EDSA '86 Memory Museum underway

By Alexis Romero, The Philippine Star

Posted at Sep 18 2012 10:06 AM | Updated as of Sep 18 2012 08:38 PM

MANILA, Philippines - A museum will be constructed to commemorate the 1986 Edsa People Power Revolution.

Commissioner Emily Abrera of the Edsa People Power Commission (EPPC) told The STAR they are still threshing out the details of the museum, including its funding source and location.

“We are looking at memories that spanned 40 years,” she said.

“Many events are taking place and we are trying to recall it (martial law era). We should find ways so that the youth could grasp it and so that it won’t happen again.”

Abrera said the museum would contain oral archives or the recorded testimonies of key personalities, exhibits about martial law, and objects that were used during the 1986 revolt.

“Deeper awareness of the things that happened during the martial law years and the 1986 People Power Revolution will help our younger generation appreciate and cherish the freedoms they now enjoy,” she said.

The museum may be funded by both the government and private groups, Abrera said.

The EPPC conducted yesterday a roundtable discussion to gather insights about the plan to establish the Edsa ’86 Memory Museum.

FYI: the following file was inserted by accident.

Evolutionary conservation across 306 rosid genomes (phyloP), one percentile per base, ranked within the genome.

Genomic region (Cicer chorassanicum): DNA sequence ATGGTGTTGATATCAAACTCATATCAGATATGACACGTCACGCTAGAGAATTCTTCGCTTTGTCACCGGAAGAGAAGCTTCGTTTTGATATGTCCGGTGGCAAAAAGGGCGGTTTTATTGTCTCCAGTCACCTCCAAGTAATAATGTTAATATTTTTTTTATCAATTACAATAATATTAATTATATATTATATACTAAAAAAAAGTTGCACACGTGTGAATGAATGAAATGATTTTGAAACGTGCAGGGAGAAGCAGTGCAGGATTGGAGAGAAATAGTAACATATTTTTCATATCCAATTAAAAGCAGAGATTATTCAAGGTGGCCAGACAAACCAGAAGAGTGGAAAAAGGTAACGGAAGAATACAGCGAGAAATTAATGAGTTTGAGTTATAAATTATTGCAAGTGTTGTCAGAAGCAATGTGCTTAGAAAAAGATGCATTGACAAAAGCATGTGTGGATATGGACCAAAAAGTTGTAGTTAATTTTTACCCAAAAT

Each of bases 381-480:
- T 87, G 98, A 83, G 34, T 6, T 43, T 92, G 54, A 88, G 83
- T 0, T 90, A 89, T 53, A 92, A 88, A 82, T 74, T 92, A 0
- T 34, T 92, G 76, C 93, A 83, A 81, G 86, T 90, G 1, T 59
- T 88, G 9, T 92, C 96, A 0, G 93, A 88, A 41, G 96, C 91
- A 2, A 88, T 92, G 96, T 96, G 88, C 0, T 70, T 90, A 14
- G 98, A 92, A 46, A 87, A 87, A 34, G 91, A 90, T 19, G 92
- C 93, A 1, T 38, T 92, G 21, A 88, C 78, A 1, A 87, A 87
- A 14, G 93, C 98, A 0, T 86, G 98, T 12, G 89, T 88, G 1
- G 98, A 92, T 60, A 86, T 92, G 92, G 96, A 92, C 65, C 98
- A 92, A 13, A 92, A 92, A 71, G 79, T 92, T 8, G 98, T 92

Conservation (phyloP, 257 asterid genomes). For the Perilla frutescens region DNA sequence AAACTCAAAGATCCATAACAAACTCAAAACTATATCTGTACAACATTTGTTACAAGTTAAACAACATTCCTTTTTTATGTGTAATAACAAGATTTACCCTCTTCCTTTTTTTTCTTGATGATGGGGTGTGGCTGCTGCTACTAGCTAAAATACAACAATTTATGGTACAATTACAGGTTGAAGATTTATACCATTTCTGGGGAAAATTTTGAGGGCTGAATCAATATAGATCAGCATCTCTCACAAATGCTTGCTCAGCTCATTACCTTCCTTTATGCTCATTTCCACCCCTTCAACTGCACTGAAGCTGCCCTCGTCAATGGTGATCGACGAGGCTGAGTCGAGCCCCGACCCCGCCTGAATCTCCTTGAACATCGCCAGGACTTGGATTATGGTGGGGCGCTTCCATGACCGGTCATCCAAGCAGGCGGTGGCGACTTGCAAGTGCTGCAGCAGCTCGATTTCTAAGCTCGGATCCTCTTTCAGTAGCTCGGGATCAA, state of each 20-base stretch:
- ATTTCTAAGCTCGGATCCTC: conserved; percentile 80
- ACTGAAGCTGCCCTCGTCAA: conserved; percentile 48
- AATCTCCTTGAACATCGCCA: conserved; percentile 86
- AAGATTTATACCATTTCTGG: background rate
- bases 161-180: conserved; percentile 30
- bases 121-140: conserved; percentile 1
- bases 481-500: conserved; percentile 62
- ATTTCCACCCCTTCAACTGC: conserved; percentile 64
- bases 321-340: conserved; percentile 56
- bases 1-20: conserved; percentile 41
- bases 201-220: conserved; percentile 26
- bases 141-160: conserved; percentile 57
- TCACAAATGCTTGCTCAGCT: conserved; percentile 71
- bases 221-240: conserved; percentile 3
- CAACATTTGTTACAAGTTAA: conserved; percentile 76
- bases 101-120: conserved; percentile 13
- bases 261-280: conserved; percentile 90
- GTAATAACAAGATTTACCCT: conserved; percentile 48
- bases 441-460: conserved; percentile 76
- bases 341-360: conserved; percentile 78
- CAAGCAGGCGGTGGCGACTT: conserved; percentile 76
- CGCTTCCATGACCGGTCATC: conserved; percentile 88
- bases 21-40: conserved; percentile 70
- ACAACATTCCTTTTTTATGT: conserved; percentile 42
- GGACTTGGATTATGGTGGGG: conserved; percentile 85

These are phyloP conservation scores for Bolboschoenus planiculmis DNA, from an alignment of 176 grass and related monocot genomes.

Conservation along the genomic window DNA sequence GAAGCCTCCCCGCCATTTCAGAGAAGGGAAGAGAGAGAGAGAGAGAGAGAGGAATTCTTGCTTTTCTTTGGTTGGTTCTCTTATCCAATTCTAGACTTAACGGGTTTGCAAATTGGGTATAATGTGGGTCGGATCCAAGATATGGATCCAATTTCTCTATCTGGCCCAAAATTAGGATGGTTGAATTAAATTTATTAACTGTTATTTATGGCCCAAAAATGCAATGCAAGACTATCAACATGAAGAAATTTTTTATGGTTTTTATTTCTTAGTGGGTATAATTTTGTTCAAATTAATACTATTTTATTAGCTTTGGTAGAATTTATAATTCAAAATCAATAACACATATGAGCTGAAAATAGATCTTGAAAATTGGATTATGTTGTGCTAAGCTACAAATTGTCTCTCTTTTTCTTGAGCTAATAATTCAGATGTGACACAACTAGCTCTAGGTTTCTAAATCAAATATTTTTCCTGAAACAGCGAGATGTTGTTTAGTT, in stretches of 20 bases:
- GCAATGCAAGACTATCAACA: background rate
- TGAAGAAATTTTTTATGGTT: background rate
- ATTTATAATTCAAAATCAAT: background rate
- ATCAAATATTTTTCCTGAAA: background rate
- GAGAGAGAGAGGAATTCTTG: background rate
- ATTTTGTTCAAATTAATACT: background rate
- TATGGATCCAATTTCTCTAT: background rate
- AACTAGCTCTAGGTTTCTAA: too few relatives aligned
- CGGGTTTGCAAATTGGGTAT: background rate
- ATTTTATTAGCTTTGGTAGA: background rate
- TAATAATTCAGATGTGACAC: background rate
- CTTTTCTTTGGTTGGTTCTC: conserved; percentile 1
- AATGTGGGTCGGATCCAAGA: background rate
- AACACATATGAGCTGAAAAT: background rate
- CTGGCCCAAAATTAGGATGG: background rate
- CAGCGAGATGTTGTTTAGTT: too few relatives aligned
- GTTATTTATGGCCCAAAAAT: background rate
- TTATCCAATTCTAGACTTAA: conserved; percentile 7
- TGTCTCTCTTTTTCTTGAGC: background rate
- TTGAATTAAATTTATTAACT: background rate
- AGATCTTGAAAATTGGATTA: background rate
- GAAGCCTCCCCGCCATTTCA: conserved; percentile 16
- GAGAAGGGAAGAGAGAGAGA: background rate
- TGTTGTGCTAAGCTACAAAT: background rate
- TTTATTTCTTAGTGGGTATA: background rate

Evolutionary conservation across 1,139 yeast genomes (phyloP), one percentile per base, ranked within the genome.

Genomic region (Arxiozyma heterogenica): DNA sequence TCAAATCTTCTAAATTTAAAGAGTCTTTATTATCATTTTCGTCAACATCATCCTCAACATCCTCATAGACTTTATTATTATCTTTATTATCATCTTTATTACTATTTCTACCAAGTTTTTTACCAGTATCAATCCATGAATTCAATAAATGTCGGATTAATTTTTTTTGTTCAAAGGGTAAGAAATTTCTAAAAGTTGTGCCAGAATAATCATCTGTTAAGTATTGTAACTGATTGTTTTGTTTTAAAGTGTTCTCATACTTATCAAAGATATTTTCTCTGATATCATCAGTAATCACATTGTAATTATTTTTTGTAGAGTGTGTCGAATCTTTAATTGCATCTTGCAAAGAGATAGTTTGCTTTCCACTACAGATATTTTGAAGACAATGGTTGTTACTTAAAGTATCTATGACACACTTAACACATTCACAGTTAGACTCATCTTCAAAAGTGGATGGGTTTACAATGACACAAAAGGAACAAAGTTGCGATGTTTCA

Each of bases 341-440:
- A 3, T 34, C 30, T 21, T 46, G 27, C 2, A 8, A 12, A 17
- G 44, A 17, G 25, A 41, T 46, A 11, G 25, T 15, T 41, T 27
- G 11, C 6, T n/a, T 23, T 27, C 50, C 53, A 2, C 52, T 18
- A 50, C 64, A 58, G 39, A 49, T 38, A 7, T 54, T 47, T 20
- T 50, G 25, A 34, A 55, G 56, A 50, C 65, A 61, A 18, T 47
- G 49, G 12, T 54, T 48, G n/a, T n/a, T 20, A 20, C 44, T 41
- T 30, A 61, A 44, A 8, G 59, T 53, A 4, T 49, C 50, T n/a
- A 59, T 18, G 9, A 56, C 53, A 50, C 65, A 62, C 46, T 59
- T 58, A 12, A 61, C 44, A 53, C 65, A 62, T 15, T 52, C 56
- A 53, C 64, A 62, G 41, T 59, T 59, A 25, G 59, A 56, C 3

The roundtable discussion will end today, three days before the 40th anniversary of the declaration of martial law.

The discussion was organized by the EPPC, the National Historical Commission of the Philippines (NHCP) and the Office of the Vice President.

Three foreign experts were invited to share their countries’ experiences in maintaining their memory museums.

Speakers in the event were Maria Eugenia Ulfe Young, an anthropologist from the Pontificia Universidad Catolica del Peru; Patricia Tappata Valdez, a human rights advocate and academician from Argentina; and Lelia Matilde Perez Valdes, an educator and human rights activist from Chile.

During her talk, Valdez said those who seek to establish a memory museum should consider answering these questions: “Who are the stakeholders? What happened to the perpetrators of abuses? Are the perpetrators still in power? Why put up a museum and for whom?”

Key officials like Presidential Communications Operations Office Secretary Herminio Coloma Jr., defense department spokesman Peter Galvez, NHCP chair Maria Serena Diokno, EPPC executive director Maria Montelibano and Armed Forces deputy public affairs chief Maj. Emmanuel Garcia were present at yesterday’s event.

In a speech read by Coloma, Vice President Jejomar Binay said the lessons of the past would be lost forever if they are not shared publicly.

“It’s about time we tell our story to the next generation, not for vanity... but to keep the fight for democracy alive,” Binay said.